I am not a violent person.
I don’t own a gun, and I am usually looking for the light, not a fight.
This morning, I threw my coffee pot against a tree. I missed the first time, so I walked over the rocks and picked up the glass container again.
Different tree. This time I threw it sideways. The glass shattered and I was left with a black handle and a stainless ring embossed with the word Cuisinart.
The jagged shards of glass stuck to the rubber gasket like the snaggle-toothed jaws of a shark. I wanted to cut myself. I am not a violent person.
I think it might be a good time to switch to drinking tea.
Human beings are storytelling creatures. Telling the story of loss over and over again—it’s like looking for an alternate ending. A loophole. Some way the outcome might have changed.
Could still change? Maybe we missed something?
We make agreements—if we can only get the story right, none of this would be happening.
I told my story to the trees and they did not ask, “How are you really?” And the wind didn’t care if I cried.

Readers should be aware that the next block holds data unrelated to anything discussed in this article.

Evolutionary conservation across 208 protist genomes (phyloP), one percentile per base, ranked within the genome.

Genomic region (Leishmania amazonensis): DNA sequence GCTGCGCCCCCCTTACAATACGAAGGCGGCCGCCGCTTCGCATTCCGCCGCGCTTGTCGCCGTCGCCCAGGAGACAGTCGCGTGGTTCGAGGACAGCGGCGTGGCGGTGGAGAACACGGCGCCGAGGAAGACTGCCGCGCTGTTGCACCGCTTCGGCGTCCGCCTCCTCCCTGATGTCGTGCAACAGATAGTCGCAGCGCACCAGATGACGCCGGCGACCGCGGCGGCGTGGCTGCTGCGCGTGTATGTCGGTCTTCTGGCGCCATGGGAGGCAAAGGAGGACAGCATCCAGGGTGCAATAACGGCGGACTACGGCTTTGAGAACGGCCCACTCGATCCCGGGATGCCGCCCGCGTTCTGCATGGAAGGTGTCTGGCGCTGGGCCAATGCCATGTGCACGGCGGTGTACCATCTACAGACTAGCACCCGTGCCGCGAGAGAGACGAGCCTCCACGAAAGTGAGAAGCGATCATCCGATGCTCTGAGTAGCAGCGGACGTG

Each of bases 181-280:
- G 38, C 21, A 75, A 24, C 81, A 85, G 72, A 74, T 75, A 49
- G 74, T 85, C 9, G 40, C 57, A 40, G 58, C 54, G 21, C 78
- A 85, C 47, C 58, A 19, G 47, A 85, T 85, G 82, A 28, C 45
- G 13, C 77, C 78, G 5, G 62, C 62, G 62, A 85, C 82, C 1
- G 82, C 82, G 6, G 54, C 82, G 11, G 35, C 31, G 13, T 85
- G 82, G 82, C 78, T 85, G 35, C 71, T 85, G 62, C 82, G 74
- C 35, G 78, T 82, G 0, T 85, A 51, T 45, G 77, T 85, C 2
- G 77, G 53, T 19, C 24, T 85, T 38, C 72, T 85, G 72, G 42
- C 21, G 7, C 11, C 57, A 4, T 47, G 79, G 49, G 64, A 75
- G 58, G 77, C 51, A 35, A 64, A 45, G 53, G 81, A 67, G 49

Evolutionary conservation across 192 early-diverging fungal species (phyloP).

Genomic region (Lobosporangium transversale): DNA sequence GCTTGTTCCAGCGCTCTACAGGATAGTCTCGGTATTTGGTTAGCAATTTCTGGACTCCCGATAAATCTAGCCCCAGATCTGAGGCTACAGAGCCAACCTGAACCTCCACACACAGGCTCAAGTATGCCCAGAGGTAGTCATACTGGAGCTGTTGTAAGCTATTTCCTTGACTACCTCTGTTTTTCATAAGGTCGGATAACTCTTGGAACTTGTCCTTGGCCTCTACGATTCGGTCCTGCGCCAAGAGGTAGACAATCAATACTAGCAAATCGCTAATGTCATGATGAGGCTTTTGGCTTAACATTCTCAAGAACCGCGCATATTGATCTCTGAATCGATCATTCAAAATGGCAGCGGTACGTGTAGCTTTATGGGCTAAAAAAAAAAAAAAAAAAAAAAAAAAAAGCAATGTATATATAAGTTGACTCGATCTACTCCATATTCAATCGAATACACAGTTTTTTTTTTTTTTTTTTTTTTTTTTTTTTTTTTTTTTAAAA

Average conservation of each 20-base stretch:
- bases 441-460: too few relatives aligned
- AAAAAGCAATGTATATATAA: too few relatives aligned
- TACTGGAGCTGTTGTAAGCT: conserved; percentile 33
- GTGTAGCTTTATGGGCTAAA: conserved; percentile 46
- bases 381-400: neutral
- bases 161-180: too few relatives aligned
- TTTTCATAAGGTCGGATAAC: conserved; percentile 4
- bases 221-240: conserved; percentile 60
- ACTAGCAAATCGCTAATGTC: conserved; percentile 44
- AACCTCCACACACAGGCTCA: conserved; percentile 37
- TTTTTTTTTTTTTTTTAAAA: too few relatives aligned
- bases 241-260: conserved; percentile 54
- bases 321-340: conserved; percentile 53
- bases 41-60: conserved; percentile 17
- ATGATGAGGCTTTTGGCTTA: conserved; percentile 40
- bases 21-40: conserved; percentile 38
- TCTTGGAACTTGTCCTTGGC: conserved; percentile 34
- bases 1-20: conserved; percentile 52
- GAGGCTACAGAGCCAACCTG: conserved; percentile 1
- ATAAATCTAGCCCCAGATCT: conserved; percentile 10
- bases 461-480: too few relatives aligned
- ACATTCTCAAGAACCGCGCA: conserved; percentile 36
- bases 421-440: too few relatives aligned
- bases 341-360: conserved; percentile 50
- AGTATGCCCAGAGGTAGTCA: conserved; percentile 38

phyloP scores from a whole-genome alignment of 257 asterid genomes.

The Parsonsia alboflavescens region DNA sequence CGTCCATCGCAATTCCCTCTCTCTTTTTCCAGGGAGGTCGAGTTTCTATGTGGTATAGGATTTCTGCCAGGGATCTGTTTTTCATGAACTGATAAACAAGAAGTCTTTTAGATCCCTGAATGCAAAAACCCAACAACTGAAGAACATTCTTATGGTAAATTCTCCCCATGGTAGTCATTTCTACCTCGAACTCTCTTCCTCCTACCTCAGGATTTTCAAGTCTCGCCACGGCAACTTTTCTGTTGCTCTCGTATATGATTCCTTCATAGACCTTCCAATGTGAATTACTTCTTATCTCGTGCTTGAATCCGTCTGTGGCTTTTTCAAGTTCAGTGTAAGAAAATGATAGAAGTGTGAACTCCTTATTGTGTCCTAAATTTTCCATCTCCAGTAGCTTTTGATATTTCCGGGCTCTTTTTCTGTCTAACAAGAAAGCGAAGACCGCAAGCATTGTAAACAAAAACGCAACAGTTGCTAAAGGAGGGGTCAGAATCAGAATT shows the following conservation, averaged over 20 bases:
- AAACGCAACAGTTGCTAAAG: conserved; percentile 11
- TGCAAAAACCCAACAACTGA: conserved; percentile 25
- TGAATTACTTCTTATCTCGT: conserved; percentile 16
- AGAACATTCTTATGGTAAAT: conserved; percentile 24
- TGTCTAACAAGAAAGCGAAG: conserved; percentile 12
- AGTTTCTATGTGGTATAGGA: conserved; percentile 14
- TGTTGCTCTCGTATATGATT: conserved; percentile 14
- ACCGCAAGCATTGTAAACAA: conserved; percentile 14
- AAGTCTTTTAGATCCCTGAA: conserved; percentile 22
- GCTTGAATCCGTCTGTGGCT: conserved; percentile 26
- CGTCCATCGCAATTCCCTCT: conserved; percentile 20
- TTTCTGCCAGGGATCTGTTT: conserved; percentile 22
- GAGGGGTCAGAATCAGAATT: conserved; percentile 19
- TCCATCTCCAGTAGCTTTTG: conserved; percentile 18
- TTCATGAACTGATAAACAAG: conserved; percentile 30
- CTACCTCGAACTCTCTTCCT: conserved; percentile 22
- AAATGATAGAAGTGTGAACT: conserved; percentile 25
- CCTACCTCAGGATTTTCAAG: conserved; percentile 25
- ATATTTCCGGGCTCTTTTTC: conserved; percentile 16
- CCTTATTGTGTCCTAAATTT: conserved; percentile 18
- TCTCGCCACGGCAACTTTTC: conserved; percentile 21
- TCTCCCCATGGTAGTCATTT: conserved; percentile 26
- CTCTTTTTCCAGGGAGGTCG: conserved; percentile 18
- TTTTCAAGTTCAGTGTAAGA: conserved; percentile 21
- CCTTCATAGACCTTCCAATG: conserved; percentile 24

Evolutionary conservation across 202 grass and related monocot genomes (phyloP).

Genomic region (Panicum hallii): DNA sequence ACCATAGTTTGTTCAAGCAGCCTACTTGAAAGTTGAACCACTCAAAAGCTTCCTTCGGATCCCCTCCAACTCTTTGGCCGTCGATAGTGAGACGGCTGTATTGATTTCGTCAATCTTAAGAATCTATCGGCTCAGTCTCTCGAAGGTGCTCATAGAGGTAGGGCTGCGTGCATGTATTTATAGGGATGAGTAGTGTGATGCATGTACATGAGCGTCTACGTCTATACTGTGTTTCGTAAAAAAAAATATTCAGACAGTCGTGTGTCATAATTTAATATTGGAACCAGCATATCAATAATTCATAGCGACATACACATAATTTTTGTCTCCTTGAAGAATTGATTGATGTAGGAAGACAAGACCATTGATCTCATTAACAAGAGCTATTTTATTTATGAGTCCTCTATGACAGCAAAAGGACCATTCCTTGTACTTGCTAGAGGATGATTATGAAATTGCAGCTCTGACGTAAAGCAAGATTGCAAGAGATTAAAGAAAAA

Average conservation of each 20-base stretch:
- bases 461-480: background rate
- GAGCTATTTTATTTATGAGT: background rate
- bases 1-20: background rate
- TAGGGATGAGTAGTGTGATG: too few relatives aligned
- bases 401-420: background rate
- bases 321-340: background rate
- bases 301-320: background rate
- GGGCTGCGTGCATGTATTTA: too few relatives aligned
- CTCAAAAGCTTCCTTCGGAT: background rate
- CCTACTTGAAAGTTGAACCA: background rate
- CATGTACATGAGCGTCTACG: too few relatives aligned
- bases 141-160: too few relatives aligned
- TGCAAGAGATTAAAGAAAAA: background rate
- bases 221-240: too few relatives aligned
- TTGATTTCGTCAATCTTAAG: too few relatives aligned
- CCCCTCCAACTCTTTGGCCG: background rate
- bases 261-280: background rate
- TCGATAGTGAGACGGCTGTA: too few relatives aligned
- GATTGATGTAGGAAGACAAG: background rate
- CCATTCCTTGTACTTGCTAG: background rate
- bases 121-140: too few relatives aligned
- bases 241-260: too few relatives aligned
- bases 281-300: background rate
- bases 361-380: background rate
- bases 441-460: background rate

Perhaps I am looking for an alternate ending? I am telling the story again.
It is June, the day before my birthday. Summer in the Rockies. Summer night at Red Rocks. One of the most decorative landscapes in the world—color, light, and air. A spiritual container—not the Grand Canyon, to be sure, but one of size sufficient to be impressive without being stupendous.
Geologically, the rocks surrounding the amphitheater are representative of a fountain formation. It was originally known as the Garden of Angels or Garden of the Titans. A wall of upright rock high enough to have enough bulk and body to impress anyone. The mass is overpowering on its own.